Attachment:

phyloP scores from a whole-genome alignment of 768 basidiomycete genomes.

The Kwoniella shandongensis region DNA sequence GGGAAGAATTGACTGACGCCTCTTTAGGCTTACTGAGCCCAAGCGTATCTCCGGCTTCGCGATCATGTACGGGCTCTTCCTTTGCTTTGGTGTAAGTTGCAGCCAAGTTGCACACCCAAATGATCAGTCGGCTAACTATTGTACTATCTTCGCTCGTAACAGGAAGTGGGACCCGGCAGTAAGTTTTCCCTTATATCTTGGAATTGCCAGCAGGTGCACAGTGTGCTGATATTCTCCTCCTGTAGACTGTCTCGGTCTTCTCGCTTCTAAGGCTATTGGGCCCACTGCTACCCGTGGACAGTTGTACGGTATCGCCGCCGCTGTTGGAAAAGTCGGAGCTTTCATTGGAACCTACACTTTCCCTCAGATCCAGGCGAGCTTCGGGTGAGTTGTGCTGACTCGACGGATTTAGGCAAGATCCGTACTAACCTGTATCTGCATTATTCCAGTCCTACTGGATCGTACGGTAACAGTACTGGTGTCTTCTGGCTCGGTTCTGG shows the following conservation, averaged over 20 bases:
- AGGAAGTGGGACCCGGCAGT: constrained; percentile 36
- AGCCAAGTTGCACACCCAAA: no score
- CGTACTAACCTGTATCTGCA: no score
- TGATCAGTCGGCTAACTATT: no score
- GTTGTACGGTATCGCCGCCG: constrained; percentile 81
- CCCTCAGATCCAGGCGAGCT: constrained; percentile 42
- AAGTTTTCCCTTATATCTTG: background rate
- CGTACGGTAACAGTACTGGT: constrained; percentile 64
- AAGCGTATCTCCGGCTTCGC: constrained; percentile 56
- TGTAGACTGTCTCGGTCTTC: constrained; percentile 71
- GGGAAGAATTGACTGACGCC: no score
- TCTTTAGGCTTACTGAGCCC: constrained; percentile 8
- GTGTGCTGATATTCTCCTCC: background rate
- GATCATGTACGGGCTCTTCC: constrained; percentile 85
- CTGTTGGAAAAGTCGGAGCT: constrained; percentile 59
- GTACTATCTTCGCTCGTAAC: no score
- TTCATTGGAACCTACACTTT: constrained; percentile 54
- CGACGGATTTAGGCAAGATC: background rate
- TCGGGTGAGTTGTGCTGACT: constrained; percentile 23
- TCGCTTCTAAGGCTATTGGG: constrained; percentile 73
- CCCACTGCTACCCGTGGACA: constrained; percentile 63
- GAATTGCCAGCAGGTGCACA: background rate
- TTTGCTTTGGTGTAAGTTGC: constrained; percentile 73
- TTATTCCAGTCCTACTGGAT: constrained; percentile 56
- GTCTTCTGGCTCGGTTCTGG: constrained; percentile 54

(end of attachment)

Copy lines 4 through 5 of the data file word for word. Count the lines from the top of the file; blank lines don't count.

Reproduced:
- AGCCAAGTTGCACACCCAAA: no score
- CGTACTAACCTGTATCTGCA: no score